Article Abstract

Effects of preventive therapy for latent tuberculosis infection and factors associated with treatment abandonment: a cross-sectional study

Authors: Huaping Huang, Guosheng Yuan, Yuhua Du, Xiaoting Cai, Junwei Liu, Chengguang Hu, Bing Liang, Guifang Hu, Xiaoping Tang, Yuanping Zhou

Abstract

Background: Routine data on the use of preventive therapy (PT) for latent tuberculosis infection (LTBI) in students are scarce in high tuberculosis (TB) burden countries. This study aimed to investigate the effects of PT and identify factors related to PT abandonment during the school TB epidemic in Guangzhou, southern China.
Methods: Purified protein derivative (PPD) skin testing was performed on all staff and students in a vocational school in Guangzhou, southern China during December 2014. Subjects (n=362) with a reactive PPD induration ≥15 mm, or with papules, blisters, and a normal chest X-ray image were recommended for PT. The subjects were assigned to a PT group (n=156) and control group (n=206), respectively, on a voluntary basis. Subjects in the PT group received isoniazid (INH) combined with rifampicin (RFP) for 3 consecutive months; after which, the incidence of TB and protective rate of PT for reducing TB were observed during a 2-year follow up period. An improved questionnaire was used to identify factors that influenced treatment abandonment. All data were subjected to univariate and multivariate logistic regression analyses.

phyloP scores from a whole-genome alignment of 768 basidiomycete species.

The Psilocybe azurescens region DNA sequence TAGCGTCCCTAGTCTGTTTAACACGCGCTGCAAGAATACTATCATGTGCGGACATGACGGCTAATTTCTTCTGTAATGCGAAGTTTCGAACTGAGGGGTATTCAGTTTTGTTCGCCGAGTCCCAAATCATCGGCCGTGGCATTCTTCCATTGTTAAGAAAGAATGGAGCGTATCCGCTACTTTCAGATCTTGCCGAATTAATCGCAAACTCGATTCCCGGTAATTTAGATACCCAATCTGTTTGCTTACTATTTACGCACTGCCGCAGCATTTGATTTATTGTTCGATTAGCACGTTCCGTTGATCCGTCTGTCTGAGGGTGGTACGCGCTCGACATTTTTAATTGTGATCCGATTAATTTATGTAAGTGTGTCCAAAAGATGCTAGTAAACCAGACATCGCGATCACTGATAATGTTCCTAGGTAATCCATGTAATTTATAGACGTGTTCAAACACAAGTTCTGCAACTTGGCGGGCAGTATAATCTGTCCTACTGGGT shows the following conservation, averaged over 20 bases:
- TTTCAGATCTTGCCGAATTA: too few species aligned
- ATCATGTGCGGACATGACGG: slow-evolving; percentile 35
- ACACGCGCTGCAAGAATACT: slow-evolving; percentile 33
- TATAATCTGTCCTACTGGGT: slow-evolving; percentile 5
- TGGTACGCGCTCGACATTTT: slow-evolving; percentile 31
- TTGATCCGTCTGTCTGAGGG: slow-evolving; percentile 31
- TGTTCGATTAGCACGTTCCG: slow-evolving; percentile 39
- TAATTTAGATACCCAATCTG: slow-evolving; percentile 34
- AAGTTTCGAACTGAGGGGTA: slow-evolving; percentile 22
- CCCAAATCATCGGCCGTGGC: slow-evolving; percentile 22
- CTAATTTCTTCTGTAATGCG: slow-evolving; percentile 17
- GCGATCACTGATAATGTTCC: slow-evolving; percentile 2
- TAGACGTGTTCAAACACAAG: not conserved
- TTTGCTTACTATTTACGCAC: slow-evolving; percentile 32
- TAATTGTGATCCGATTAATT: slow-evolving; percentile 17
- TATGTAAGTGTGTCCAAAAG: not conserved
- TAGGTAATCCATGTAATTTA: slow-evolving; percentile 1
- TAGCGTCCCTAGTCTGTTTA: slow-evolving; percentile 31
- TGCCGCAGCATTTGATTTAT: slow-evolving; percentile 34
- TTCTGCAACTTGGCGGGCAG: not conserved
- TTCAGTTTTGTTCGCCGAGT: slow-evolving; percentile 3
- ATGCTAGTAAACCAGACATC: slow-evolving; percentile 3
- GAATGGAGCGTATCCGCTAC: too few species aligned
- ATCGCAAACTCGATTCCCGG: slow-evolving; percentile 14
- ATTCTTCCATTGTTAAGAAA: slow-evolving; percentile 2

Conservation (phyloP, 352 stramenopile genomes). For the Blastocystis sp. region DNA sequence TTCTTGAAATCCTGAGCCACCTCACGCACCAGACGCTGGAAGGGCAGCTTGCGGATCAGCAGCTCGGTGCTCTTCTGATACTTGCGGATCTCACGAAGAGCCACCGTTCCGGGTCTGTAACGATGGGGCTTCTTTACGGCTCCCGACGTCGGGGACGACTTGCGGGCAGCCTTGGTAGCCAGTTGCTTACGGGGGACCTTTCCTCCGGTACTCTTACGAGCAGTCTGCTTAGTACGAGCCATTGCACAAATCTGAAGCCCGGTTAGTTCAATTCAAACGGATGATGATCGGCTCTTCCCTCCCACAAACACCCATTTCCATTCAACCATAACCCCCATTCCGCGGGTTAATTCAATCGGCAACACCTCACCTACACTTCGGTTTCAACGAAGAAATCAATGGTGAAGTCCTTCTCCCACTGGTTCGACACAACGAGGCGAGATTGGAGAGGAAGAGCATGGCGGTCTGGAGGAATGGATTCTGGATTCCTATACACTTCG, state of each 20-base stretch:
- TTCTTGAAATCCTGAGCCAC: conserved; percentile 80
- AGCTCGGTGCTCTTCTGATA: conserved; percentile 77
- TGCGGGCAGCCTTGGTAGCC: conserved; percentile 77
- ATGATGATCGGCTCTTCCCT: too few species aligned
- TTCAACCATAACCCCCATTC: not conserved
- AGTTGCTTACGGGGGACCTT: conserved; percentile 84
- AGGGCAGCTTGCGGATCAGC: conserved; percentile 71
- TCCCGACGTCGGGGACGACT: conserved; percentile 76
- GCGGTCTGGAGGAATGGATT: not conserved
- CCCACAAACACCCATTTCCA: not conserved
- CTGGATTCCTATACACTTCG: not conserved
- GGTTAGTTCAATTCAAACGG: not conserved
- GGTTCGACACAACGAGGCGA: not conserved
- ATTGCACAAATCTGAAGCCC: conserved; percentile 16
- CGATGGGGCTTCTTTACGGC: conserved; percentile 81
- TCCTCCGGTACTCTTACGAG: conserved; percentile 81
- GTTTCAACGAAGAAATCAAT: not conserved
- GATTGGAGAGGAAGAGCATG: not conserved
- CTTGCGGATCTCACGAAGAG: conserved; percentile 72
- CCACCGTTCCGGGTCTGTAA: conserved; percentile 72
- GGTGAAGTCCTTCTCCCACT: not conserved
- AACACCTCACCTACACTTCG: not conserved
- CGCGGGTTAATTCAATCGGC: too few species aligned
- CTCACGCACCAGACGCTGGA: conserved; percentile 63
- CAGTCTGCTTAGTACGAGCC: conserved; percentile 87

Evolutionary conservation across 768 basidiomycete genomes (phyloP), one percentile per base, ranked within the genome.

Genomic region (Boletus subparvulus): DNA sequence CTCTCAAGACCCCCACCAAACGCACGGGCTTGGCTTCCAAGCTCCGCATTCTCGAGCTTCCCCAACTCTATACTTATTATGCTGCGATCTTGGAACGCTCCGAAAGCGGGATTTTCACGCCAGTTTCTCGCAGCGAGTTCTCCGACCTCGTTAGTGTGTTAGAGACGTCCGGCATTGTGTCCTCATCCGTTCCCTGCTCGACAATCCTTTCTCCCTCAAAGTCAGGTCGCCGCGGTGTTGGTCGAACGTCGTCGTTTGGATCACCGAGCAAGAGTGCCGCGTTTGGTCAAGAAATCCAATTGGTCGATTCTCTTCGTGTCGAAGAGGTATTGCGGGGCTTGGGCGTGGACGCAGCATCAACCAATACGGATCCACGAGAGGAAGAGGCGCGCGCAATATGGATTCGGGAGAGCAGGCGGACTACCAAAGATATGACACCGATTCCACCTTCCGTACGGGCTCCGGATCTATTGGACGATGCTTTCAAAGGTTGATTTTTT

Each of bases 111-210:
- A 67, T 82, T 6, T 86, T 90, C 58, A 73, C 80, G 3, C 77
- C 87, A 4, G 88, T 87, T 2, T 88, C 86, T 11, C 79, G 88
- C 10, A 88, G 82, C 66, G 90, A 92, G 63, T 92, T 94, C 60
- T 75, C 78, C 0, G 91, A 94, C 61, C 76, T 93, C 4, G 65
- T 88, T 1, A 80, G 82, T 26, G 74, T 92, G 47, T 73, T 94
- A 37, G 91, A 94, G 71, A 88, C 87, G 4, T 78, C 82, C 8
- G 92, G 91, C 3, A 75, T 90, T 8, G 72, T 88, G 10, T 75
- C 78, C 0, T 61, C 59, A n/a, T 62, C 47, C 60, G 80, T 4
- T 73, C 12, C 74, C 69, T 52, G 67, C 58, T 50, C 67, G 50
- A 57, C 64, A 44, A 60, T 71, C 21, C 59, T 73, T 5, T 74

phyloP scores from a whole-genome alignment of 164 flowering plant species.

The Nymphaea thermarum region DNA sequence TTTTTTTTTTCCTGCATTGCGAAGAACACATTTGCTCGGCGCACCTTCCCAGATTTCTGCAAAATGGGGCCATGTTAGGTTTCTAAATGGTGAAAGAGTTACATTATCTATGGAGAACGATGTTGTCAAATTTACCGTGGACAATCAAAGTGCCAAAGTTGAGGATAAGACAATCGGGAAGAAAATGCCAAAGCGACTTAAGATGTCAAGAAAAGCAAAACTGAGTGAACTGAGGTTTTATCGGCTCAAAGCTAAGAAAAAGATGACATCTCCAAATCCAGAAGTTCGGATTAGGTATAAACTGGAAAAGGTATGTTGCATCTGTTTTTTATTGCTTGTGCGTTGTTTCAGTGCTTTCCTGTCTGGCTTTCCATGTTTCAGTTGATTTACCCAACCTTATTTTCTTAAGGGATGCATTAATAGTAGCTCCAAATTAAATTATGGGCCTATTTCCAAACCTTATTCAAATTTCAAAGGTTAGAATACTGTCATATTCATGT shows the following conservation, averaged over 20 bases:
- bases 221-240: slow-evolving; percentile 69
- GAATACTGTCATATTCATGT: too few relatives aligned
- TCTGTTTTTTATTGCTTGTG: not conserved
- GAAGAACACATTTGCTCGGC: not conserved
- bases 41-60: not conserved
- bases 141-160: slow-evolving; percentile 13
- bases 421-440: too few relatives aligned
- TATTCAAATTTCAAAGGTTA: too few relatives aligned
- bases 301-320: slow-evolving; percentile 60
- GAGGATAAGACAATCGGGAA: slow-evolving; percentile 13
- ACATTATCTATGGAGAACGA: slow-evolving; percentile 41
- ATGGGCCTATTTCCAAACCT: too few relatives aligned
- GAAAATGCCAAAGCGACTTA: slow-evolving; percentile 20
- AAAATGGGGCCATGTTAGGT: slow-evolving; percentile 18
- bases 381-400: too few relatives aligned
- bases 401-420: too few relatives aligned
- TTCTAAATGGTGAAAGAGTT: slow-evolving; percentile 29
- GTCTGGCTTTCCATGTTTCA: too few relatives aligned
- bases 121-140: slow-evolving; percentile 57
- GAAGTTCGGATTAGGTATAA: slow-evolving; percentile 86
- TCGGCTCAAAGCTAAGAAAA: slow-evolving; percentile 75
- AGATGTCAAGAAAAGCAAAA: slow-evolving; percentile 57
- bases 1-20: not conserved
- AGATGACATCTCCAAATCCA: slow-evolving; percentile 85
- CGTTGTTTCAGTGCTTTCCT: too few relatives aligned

Results: Two cases in the PT group and 20 cases in the control group developed TB. The protective rate of PT for reducing TB was 86.8%. In the PT group, 69 cases finished PT, with a completion rate of 44.2%, and the incidence rates of adverse events and hepatotoxicity were 12.2% and 1.9%, respectively. Among 362 LTBI cases, a total of 293 cases abandoned PT. Discrimination (OR =7.173, 95% CI, 3.361–15.307), worry about adverse drug reactions (OR =2.752, 95% CI, 1.459–5.192), a low parental education level (OR =2.605, 95% CI, 1.420–4.777), and accepting the opinion of a non-TB specialist (OR =6.017, 95% CI, 3.077–11.765) were identified as high-risk factors for abandoning PT.
Conclusions: A PT regimen consisting of INH combined with RFP for 3 consecutive months is reasonable for use in schools. Discrimination, worry about adverse drug reactions, a low parental education level, and accepting the opinion of a non-TB specialist are all factors that may increase the risk for treatment abandonment among LTBI cases. To overcome psychological obstacles is critical for improving treatment adherence.